A start for prosecutorial reform

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A start for prosecutorial reform

The Ministry of Justice has begun a procedure to recommend candidates for the prosecutor general’s post that has been vacant for over two months since Han Sang-dae stepped down in November in the wake of a series of corruption scandals and unprecedented internal division. Now the question is whether citizens’ persistent demands for a colossal revamp of the top law enforcement agency will be fully met in the nomination process.

The Justice Ministry announced it will receive recommendations for the post from individuals, corporate entities and other civic groups from today after organizing a committee in the ministry yesterday. The statement has raised controversy within political circles over the appropriateness of the candidate recommendation - in terms of timing and procedure. Opposition politicians are suspicious of incumbent justice minister’s right to pick one of the three candidates recommended by the committee to present to President Lee Myung-bak, because it could be part of a scheme to protect Lee from potential attacks after his retirement.

At the same time, however, we can hardly find fault with the argument that a prolongation of the vacancy of the post is not desirable. Park Sun-kyu, spokesman for President-elect Park Geun-hye, said, “As it takes about two months for the whole recommendation process to be completed, the new prosecutor general will be appointed around Feb. 25 when the new administration officially kicks off,” suggesting that the incoming government’s views, too, will be reflected in the process.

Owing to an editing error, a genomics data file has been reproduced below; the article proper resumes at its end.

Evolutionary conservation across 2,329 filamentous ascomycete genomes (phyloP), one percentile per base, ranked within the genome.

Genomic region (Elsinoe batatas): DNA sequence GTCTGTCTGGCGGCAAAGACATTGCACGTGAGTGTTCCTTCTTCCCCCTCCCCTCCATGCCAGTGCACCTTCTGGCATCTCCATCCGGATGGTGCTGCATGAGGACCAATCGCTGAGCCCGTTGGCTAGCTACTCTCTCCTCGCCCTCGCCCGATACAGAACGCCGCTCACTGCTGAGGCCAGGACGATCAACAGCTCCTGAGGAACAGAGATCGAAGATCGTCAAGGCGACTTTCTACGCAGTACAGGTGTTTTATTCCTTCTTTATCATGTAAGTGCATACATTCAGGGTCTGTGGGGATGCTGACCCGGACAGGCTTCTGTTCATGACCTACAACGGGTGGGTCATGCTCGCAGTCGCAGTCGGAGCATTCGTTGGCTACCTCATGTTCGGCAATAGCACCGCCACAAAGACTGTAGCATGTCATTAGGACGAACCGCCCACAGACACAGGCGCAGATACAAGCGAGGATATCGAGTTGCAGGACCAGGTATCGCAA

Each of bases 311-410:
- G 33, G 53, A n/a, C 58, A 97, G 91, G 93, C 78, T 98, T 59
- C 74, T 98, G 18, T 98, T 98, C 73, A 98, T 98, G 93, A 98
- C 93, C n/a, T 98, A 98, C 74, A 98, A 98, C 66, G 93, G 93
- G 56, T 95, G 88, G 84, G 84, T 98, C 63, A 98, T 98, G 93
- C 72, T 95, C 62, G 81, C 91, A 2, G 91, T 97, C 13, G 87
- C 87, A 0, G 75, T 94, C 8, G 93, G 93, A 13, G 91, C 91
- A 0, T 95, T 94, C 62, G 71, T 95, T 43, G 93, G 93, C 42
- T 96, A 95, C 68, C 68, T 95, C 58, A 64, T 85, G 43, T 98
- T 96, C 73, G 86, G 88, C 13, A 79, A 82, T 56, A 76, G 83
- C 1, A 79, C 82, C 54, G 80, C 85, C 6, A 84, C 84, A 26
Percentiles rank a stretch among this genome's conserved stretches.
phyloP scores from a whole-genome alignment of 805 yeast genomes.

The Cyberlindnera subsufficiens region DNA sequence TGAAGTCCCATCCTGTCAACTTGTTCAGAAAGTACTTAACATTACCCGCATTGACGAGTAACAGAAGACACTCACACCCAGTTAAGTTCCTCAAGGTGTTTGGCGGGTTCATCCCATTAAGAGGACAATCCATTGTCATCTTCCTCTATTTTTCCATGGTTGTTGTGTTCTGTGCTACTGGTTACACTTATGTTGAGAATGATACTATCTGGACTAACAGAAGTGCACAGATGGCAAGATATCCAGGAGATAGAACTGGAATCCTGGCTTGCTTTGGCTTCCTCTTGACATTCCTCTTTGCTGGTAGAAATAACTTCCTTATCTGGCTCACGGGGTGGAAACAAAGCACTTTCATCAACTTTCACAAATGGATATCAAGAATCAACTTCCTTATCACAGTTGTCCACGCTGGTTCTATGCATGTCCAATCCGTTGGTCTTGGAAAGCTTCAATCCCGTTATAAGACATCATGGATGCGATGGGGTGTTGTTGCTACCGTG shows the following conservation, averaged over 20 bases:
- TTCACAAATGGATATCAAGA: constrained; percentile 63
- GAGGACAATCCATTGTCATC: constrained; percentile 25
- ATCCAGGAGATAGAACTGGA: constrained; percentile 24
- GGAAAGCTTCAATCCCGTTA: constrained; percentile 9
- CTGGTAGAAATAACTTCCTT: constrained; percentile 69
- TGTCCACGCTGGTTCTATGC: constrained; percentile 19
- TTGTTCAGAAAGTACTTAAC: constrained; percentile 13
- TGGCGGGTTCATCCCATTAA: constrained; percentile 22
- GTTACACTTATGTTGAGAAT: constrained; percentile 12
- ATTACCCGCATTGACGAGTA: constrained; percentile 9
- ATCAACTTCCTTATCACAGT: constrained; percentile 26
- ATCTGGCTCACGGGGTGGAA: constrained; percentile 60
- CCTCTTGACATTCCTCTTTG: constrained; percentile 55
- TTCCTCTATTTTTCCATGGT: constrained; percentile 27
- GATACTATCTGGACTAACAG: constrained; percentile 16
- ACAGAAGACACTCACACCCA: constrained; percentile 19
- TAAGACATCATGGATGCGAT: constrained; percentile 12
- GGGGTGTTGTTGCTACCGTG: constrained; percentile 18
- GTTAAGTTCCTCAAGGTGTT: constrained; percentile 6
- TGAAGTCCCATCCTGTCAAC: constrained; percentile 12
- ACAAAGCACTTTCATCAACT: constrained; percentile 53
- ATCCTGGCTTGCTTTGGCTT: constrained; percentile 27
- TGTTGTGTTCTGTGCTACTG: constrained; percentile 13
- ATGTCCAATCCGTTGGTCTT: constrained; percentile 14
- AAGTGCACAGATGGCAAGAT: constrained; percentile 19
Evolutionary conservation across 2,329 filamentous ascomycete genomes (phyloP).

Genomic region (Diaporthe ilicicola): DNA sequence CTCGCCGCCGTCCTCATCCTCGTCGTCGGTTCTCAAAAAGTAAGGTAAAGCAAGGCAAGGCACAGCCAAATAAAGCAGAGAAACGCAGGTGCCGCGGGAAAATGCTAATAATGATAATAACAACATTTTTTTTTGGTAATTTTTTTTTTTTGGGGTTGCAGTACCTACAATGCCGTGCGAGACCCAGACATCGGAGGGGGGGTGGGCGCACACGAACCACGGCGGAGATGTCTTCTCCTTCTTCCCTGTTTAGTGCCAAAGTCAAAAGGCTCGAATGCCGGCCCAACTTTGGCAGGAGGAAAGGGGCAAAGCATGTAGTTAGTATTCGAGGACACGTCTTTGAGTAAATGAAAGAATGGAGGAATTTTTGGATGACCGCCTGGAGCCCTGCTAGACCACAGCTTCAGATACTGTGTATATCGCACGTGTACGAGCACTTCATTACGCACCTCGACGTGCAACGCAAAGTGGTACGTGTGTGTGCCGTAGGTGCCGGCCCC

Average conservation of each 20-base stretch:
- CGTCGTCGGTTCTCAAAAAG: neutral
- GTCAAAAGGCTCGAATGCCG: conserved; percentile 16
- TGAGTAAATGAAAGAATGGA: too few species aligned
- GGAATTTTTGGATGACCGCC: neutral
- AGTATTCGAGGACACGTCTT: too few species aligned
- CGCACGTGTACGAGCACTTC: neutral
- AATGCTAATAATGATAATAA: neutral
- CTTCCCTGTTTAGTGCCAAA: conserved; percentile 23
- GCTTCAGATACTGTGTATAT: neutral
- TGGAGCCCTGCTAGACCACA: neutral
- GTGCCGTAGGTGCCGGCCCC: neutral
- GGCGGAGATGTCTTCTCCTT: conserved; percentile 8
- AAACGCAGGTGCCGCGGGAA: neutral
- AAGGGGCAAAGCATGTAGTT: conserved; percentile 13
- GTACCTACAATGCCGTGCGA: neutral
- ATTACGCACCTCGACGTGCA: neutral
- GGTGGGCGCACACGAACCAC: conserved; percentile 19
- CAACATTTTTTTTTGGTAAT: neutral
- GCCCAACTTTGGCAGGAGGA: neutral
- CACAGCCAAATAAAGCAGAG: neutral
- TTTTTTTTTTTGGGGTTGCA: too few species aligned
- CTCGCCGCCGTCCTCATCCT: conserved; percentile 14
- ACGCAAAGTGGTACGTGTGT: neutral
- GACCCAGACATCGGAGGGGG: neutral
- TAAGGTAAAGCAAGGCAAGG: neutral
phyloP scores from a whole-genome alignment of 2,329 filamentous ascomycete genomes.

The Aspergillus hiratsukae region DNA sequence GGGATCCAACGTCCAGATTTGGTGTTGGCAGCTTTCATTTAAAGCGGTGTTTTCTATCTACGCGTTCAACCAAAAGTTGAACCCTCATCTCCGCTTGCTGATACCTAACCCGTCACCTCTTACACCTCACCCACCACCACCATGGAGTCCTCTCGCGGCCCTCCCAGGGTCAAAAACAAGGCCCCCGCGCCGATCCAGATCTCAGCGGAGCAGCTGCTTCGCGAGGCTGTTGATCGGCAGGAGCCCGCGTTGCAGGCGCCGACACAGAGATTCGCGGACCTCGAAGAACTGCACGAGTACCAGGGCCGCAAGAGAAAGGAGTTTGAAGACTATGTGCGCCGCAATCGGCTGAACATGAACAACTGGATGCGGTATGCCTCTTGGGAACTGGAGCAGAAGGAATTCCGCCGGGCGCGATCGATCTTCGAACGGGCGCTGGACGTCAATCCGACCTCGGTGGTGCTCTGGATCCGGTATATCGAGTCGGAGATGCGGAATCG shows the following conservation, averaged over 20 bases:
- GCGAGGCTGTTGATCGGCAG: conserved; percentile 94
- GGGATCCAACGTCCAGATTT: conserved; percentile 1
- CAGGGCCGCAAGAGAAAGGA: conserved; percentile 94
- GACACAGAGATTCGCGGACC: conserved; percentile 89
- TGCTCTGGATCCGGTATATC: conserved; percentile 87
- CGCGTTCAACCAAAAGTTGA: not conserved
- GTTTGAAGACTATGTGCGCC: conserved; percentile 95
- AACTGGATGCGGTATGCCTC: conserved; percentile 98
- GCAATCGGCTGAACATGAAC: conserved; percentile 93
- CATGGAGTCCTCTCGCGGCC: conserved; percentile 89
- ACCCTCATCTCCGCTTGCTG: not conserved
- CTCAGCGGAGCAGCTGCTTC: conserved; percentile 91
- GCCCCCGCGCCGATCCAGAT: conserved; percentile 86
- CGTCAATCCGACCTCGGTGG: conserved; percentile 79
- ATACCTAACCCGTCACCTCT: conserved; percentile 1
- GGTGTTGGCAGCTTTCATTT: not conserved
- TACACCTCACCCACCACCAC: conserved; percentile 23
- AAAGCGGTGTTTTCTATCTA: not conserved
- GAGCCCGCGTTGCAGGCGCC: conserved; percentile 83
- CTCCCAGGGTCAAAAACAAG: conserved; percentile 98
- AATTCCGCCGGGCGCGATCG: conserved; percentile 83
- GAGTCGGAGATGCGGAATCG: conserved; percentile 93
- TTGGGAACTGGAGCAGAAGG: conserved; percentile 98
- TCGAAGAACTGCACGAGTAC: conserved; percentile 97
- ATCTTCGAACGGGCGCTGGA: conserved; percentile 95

But some questions linger over whether the recommendation committee can come up with the right choices. The committee is doing the job for the first time since the prosecution law was revised in July 2011. The National Assembly’s special committee on judicial system reform at the time inserted a clause that requires the ministry to set up a committee to recommend candidates for the chief prosecutor in order to reinforce political independence and neutrality.

However, a presidential decree on the operation of the recommendation committee allows justice ministers to “recommend candidates who the minister believes fit for the post to the committee.” That left room for arbitrary interventions by justice ministers in the recommendation process. Lawmakers should mend such loopholes to guarantee fairness and transparency of the procedure. The Blue House and the Ministry of Justice should not thwart the prosecution reform by fully recognizing deepening concerns about the process. The next prosecutor general should have the will and capability to spearhead the internal reform of the prosecution. People will watch closely this time.


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